Enforcing its Prohibition-era theme, guests who want to enter The Underground without paying the Mob Museum’s admission charge are to use the “secret” door at the bottom of the stairwell behind the main entrance. A new password is to be posted daily @Mobmuseum_underground on Instagram and Snapchat.

After 5 p.m., speak that word to the shady gent who slides open the slit at the door, and you’re in.

A man who needed no password, and a link to the real mob, former Colombo crime family “capo” (captain) Michael Franzese also turned up at the VIP event. Franzese, who has turned his life over to religion and become a top motivational speaker since his days in organized crime, is the central figure in the musical “A Mob Story” opening July 11 at the Plaza.

The show is produced by Jeff Kutash (who produced “Splash” at Riviera for 20 years, among other projects) and designed by Emmy winner Andy Walmsley.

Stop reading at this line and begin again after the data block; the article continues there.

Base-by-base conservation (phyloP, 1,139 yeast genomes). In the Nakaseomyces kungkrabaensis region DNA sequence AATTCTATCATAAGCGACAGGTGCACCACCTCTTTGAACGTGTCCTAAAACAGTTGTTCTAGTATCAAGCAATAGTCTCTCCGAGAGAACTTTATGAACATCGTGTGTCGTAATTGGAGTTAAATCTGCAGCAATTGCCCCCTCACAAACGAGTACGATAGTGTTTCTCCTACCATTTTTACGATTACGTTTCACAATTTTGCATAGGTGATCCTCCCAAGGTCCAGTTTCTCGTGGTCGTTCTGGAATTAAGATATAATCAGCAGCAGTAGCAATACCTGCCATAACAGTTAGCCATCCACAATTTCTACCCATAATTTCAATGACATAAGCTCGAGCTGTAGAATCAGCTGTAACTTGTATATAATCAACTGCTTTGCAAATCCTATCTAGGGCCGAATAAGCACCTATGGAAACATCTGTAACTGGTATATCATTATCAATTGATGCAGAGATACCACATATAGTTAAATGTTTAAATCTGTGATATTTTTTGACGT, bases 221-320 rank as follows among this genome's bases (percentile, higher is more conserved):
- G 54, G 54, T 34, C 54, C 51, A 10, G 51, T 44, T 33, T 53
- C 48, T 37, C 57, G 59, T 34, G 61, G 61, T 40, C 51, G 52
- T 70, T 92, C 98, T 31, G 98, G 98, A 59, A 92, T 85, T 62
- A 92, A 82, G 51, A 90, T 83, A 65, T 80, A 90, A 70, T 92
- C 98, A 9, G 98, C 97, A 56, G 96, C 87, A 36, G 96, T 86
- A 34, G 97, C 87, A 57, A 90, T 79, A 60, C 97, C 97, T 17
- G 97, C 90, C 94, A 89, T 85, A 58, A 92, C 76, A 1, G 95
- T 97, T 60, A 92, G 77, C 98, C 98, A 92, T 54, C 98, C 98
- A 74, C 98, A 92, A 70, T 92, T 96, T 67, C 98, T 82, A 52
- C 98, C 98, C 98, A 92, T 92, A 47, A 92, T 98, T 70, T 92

Former Las Vegas Mayor Oscar Goodman, who joined Mob Museum President and CEO Jonathan Ullman in a moonshine toast — actually pouring the hard liquor into his martini glass for “my new drink!” — is a consultant in the project.

All of it spells some serious Mob momentum in downtown Las Vegas.

Troyer remembered

Vern Troyer, who played Mini-Me to Mike Myers’ Austin Powers, died Saturday at age 49. He had fought alcoholism for years and was hospitalized near the end of his life.

Troyer made a memorable appearance in Las Vegas at the grand opening of Fremont Country on Fremont East in March 2013. I recall him chatting at length with Vegas actor and spokesman Brian Thomas, who portrays Lucky the Leprechaun at O’Shea’s. The two spoke frequently over the years.

“He was always upbeat and positive when he was in the public eye, but he had a serious side when it was just a one on one conversation,” Thomas said Saturday. “He actually wanted to help me on my personal project, about helping other little people, but our schedules never worked out. He genuinely loved seeing people smile and be happy.

“For a little man, he had a big heart.”